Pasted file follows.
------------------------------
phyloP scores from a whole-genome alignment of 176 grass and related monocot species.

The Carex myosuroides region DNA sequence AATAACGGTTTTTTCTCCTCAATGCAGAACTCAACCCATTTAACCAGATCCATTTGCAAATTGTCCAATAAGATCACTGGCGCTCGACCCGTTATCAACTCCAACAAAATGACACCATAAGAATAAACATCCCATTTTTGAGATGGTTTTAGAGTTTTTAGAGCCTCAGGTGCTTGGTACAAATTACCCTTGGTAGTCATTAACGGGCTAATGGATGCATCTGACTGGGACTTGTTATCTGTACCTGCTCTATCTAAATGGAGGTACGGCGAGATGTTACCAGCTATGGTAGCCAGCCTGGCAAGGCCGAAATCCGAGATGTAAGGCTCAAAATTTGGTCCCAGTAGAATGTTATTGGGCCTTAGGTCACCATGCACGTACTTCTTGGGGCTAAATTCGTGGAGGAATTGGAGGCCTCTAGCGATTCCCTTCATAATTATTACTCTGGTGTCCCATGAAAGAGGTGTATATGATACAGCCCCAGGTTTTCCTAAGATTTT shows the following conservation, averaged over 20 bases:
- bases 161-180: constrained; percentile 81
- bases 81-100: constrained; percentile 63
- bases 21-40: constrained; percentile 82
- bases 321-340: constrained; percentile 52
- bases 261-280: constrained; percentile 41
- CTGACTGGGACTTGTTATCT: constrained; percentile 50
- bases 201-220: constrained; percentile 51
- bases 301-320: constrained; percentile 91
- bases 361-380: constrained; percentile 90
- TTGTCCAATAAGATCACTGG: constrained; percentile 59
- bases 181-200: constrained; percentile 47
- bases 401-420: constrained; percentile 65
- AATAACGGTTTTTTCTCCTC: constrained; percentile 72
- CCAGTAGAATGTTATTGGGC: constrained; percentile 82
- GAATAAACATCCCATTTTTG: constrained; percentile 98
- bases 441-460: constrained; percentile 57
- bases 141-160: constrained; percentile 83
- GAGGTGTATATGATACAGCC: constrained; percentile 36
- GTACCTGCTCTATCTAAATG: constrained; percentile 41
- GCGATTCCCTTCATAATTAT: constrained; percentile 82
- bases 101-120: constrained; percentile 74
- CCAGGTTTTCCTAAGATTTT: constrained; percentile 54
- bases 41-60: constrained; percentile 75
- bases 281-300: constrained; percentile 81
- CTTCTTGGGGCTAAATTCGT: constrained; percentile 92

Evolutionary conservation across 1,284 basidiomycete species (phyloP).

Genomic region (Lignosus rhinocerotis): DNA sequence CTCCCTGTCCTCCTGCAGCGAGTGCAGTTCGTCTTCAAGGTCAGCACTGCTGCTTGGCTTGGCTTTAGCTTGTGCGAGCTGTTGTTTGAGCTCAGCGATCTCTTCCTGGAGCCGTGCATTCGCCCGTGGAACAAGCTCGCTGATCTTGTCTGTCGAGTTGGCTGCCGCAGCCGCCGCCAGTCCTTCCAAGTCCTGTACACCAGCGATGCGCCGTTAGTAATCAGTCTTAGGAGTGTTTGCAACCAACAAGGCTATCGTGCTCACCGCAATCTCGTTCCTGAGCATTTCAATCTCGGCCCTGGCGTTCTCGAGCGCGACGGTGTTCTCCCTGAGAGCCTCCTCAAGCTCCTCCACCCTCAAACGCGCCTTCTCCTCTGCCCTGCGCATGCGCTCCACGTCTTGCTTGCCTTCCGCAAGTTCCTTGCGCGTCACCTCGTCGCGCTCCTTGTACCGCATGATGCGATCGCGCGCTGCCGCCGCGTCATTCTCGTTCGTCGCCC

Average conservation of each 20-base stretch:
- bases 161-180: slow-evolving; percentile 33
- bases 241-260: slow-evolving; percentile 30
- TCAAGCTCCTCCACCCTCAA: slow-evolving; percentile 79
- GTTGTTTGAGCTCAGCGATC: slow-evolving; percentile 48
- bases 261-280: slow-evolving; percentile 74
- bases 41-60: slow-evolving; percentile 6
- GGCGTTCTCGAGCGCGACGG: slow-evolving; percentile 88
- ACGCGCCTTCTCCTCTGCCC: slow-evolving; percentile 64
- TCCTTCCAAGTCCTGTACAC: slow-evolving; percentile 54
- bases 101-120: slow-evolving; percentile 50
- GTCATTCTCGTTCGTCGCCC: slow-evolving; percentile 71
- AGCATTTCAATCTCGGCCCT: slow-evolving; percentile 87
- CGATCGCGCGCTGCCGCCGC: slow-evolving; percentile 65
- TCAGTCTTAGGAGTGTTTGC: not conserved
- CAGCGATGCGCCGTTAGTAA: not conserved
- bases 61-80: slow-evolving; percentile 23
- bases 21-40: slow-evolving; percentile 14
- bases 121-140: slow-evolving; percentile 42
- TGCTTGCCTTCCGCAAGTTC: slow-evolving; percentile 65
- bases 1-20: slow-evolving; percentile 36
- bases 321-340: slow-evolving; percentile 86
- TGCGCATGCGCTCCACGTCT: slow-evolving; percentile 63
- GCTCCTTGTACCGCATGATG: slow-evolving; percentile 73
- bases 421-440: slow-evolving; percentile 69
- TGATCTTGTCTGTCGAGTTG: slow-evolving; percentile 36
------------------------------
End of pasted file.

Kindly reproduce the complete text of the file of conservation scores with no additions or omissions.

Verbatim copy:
phyloP scores from a whole-genome alignment of 176 grass and related monocot species.

The Carex myosuroides region DNA sequence AATAACGGTTTTTTCTCCTCAATGCAGAACTCAACCCATTTAACCAGATCCATTTGCAAATTGTCCAATAAGATCACTGGCGCTCGACCCGTTATCAACTCCAACAAAATGACACCATAAGAATAAACATCCCATTTTTGAGATGGTTTTAGAGTTTTTAGAGCCTCAGGTGCTTGGTACAAATTACCCTTGGTAGTCATTAACGGGCTAATGGATGCATCTGACTGGGACTTGTTATCTGTACCTGCTCTATCTAAATGGAGGTACGGCGAGATGTTACCAGCTATGGTAGCCAGCCTGGCAAGGCCGAAATCCGAGATGTAAGGCTCAAAATTTGGTCCCAGTAGAATGTTATTGGGCCTTAGGTCACCATGCACGTACTTCTTGGGGCTAAATTCGTGGAGGAATTGGAGGCCTCTAGCGATTCCCTTCATAATTATTACTCTGGTGTCCCATGAAAGAGGTGTATATGATACAGCCCCAGGTTTTCCTAAGATTTT shows the following conservation, averaged over 20 bases:
- bases 161-180: constrained; percentile 81
- bases 81-100: constrained; percentile 63
- bases 21-40: constrained; percentile 82
- bases 321-340: constrained; percentile 52
- bases 261-280: constrained; percentile 41
- CTGACTGGGACTTGTTATCT: constrained; percentile 50
- bases 201-220: constrained; percentile 51
- bases 301-320: constrained; percentile 91
- bases 361-380: constrained; percentile 90
- TTGTCCAATAAGATCACTGG: constrained; percentile 59
- bases 181-200: constrained; percentile 47
- bases 401-420: constrained; percentile 65
- AATAACGGTTTTTTCTCCTC: constrained; percentile 72
- CCAGTAGAATGTTATTGGGC: constrained; percentile 82
- GAATAAACATCCCATTTTTG: constrained; percentile 98
- bases 441-460: constrained; percentile 57
- bases 141-160: constrained; percentile 83
- GAGGTGTATATGATACAGCC: constrained; percentile 36
- GTACCTGCTCTATCTAAATG: constrained; percentile 41
- GCGATTCCCTTCATAATTAT: constrained; percentile 82
- bases 101-120: constrained; percentile 74
- CCAGGTTTTCCTAAGATTTT: constrained; percentile 54
- bases 41-60: constrained; percentile 75
- bases 281-300: constrained; percentile 81
- CTTCTTGGGGCTAAATTCGT: constrained; percentile 92

Evolutionary conservation across 1,284 basidiomycete species (phyloP).

Genomic region (Lignosus rhinocerotis): DNA sequence CTCCCTGTCCTCCTGCAGCGAGTGCAGTTCGTCTTCAAGGTCAGCACTGCTGCTTGGCTTGGCTTTAGCTTGTGCGAGCTGTTGTTTGAGCTCAGCGATCTCTTCCTGGAGCCGTGCATTCGCCCGTGGAACAAGCTCGCTGATCTTGTCTGTCGAGTTGGCTGCCGCAGCCGCCGCCAGTCCTTCCAAGTCCTGTACACCAGCGATGCGCCGTTAGTAATCAGTCTTAGGAGTGTTTGCAACCAACAAGGCTATCGTGCTCACCGCAATCTCGTTCCTGAGCATTTCAATCTCGGCCCTGGCGTTCTCGAGCGCGACGGTGTTCTCCCTGAGAGCCTCCTCAAGCTCCTCCACCCTCAAACGCGCCTTCTCCTCTGCCCTGCGCATGCGCTCCACGTCTTGCTTGCCTTCCGCAAGTTCCTTGCGCGTCACCTCGTCGCGCTCCTTGTACCGCATGATGCGATCGCGCGCTGCCGCCGCGTCATTCTCGTTCGTCGCCC

Average conservation of each 20-base stretch:
- bases 161-180: slow-evolving; percentile 33
- bases 241-260: slow-evolving; percentile 30
- TCAAGCTCCTCCACCCTCAA: slow-evolving; percentile 79
- GTTGTTTGAGCTCAGCGATC: slow-evolving; percentile 48
- bases 261-280: slow-evolving; percentile 74
- bases 41-60: slow-evolving; percentile 6
- GGCGTTCTCGAGCGCGACGG: slow-evolving; percentile 88
- ACGCGCCTTCTCCTCTGCCC: slow-evolving; percentile 64
- TCCTTCCAAGTCCTGTACAC: slow-evolving; percentile 54
- bases 101-120: slow-evolving; percentile 50
- GTCATTCTCGTTCGTCGCCC: slow-evolving; percentile 71
- AGCATTTCAATCTCGGCCCT: slow-evolving; percentile 87
- CGATCGCGCGCTGCCGCCGC: slow-evolving; percentile 65
- TCAGTCTTAGGAGTGTTTGC: not conserved
- CAGCGATGCGCCGTTAGTAA: not conserved
- bases 61-80: slow-evolving; percentile 23
- bases 21-40: slow-evolving; percentile 14
- bases 121-140: slow-evolving; percentile 42
- TGCTTGCCTTCCGCAAGTTC: slow-evolving; percentile 65
- bases 1-20: slow-evolving; percentile 36
- bases 321-340: slow-evolving; percentile 86
- TGCGCATGCGCTCCACGTCT: slow-evolving; percentile 63
- GCTCCTTGTACCGCATGATG: slow-evolving; percentile 73
- bases 421-440: slow-evolving; percentile 69
- TGATCTTGTCTGTCGAGTTG: slow-evolving; percentile 36